Acadia's beauty is well-known and, while I like to think nobody takes it for granted, it is certainly easy to forget how it came to be. In addition to the history of its creation, there are some pretty interesting facts about Maine's only National Park. They are worth remembering the next time you spend a few days enjoying the outdoors on Mount Desert Island. Here are just a few of them.
1. There are 26 different mountains within the park.
Acadia is more than just Cadillac! While a good, hearty hike is fulfilling, I love heading to the area and spending a few days enjoying some of the shorter, easier trails.
2. At least 20% of the park is actually considered "wetland."
So, while it's easy to think of Acadia as mountains and uphill hikes, an important part of the ecosystem includes the networks of streams and lakes that exist within the boundaries. And, each of these separate areas of wetlands have at least one rare plant.
3. Cadillac Mountain isn't always the first place to see the sunrise.
Many people think that America's first sunrise is on Cadillac Mountain. While that is true some of the time, it's not a claim that can be made year-round. From early October to early March, the sun rises farther to the south. With its completely unobstructed view of the horizon, Cadillac is the place to be for a winter sunrise. The rest of the time, you'll want to head to West Quoddy Head or Mars Hill.
4. Fire destroyed parts of Acadia in 1947.
After months without rain, a forest fire began in October 1947. By the time it was extinguished, 10,000 acres of land had been badly burned. Eventually, locals rebuilt and birch and aspen trees replaced some of the previous fir and spruce trees. Eventually, however, nature will bounce back and these trees will make their way back.
5. Acadia National Park went by other names first.
The first of Acadia's three names, Sieur de Monts National Monument, came when it opened in 1916. Three years later, the area became a national park and was re-named Lafayette National Park. In 1929, the park finally became Acadia, named after 17th and 18th century colony that existed within the park's land.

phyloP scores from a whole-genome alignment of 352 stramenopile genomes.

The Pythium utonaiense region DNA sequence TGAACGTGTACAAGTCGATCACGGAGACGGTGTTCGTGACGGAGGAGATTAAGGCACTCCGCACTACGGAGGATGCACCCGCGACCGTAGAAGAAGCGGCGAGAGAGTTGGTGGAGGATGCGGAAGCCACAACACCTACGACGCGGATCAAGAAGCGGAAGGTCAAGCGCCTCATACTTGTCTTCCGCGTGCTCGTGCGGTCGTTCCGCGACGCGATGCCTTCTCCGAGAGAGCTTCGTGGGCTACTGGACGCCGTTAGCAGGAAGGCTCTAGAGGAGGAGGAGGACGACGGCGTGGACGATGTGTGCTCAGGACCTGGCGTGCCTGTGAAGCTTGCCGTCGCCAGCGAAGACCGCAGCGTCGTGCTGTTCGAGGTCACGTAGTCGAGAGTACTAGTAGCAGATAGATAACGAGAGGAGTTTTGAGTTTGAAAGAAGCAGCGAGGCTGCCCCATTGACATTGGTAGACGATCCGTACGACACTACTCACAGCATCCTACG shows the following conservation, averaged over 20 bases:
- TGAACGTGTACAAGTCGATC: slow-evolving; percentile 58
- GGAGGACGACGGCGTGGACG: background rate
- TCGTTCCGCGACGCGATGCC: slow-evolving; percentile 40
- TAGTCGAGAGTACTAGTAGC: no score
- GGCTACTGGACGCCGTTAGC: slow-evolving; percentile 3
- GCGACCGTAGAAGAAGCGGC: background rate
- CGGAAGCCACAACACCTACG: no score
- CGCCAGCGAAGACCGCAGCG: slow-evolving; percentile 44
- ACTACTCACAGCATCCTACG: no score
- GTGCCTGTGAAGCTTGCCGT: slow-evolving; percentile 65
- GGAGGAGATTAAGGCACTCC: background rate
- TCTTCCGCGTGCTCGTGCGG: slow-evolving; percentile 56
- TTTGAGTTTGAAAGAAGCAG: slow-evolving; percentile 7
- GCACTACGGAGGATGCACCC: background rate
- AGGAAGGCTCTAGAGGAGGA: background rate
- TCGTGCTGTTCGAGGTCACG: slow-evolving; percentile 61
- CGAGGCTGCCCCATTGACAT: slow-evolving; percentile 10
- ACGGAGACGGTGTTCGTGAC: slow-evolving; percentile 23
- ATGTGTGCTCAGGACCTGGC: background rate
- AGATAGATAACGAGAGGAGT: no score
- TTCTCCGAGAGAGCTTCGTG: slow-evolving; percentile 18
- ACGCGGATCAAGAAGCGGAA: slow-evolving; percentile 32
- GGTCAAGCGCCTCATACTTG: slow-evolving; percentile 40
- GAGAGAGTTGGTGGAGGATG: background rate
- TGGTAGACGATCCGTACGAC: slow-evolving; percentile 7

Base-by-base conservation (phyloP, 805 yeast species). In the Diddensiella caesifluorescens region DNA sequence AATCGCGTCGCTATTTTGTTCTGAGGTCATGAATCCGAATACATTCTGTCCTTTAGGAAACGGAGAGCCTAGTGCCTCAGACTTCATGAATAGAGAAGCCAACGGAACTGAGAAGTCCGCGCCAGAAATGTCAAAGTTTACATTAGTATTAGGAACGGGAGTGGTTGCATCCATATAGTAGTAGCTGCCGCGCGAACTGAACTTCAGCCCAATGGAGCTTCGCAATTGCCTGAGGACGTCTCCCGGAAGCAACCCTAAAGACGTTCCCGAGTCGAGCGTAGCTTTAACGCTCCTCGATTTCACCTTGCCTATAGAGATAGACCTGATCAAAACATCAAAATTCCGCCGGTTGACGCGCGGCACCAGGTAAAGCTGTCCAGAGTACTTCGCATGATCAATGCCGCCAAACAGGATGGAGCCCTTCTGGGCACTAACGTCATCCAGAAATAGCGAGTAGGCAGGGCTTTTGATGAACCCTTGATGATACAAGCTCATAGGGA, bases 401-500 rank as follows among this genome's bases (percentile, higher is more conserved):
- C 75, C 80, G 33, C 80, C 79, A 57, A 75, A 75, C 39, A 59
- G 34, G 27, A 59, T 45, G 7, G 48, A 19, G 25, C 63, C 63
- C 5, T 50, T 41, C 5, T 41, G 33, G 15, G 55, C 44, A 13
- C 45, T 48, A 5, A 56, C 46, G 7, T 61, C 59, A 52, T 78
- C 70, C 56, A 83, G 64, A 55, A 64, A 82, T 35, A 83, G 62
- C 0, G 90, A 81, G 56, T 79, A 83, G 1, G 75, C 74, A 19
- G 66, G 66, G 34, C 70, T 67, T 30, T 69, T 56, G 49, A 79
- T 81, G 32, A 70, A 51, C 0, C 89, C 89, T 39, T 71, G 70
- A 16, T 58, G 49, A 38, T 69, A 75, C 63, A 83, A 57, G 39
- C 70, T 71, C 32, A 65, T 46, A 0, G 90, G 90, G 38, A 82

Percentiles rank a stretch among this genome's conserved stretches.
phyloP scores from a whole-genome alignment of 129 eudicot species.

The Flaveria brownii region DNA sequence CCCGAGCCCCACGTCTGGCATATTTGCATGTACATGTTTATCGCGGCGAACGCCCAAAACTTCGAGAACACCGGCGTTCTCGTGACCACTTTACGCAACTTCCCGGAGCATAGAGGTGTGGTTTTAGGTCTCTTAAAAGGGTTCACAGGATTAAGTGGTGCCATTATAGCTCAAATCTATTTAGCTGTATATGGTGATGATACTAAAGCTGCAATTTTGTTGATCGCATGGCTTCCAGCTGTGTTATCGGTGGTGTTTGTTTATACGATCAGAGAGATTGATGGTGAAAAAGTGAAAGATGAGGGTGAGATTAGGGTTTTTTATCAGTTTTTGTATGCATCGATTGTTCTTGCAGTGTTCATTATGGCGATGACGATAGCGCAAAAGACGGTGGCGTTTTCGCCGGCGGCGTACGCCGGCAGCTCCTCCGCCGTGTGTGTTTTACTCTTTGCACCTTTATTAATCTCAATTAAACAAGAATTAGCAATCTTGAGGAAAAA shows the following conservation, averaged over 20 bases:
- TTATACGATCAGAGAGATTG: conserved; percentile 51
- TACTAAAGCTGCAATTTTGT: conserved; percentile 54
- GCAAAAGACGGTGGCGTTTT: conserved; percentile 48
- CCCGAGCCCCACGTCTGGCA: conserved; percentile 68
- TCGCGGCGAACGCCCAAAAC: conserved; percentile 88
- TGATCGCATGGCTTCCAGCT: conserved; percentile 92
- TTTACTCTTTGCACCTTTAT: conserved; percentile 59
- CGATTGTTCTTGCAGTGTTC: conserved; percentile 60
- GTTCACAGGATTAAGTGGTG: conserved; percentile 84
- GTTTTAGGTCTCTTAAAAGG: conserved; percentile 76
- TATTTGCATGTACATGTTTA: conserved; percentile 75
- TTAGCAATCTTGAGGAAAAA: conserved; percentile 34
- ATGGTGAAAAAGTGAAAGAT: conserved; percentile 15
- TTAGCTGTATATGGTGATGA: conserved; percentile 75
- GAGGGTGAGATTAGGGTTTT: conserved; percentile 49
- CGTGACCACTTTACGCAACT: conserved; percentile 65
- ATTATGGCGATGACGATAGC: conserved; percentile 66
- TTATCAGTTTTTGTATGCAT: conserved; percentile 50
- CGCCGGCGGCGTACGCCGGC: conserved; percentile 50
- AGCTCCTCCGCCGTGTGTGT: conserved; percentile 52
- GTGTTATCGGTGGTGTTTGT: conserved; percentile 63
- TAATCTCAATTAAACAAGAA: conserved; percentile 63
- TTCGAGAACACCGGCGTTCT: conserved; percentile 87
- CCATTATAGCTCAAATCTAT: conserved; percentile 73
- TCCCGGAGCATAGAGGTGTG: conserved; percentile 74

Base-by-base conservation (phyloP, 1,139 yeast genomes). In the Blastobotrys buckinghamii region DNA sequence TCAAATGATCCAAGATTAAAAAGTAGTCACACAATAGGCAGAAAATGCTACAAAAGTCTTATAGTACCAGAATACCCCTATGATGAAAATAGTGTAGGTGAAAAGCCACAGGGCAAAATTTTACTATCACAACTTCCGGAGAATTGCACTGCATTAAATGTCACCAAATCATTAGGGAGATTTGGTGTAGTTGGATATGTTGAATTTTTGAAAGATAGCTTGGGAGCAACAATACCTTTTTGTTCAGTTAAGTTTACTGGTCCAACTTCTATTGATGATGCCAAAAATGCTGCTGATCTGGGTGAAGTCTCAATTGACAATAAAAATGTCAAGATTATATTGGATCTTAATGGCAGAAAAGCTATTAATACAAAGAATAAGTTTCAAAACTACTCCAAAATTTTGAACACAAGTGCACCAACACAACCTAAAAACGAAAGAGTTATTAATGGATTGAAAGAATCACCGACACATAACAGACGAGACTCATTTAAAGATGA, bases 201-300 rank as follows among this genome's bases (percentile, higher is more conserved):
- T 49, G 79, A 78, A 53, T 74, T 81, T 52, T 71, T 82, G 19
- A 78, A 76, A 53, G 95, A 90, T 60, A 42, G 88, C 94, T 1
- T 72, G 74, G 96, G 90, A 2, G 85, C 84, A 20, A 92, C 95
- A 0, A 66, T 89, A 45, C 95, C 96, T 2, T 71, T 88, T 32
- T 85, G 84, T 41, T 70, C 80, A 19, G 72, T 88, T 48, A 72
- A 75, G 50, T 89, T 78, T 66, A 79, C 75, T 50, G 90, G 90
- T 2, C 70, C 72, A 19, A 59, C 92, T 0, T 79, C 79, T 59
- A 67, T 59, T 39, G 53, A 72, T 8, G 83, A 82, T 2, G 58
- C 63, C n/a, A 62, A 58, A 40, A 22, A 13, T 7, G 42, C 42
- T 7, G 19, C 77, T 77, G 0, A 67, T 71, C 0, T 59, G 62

6. There are more than 120 miles of hiking trails in Acadia.
Many of these miles can be tackled in a day, some without breaking much of a sweat. So, don't discount Acadia National Park as something only for the pros. Click
here for some good, basic information about trails.
7. The park's carriage roads were built with Rockefeller's teeth in mind.
Well, sort of. John D. Rockefeller was one of the most significant donors and supporters of Acadia. In addition to donating 11,000 acres of land, he was responsible for the creation of more than 45 miles of carriage roads that allowed him to travel through the park without interference from cars. The stones that now stick up at the side of the road act as guardrails and are said to look just like Rockefeller's teeth.
8. While Rockefeller is a notable Acadia figure, we also owe our gratitude to two other men.
The son of Harvard president, Charles W. Eliot was a passionate supporter of preserving the land on Mount Desert Island. After his untimely death at 38, his father made sure to honor his wishes by creating the Hancock County Trustees of Public Reservations. The group purchased land to maintain it for the public. Eliot brought worked closely with George Bucknam Dorr, who became so passionate about the project that he is known as the true father of Acadia National Park.
9. Dorr used much of his own money for the creation and preservation of Acadia.
This was a decades long project that included Dorr not only spending his own inhertiance, but also working to convince other locals to donate their land for long-term preservation. After enlisting the help of the Federal Government and naming the area a National Monument, Dorr continued to work for its expansion. Ultimately, the park became 35,000 acres as well as 12,000 acres that are privately managed by the National Park Service.
10. Acadia is a bird watcher's paradise.
Many birds of prey pass through the area on their trip South. In fact, from August to mid-fall, numerous hawks and other raptors are closely monitored atop Cadillac Mountain during what is called
. Did you know that Peregrine Falcons are native to Acadia? Clicking the link mentioned will give you more information about the birds and the watch program.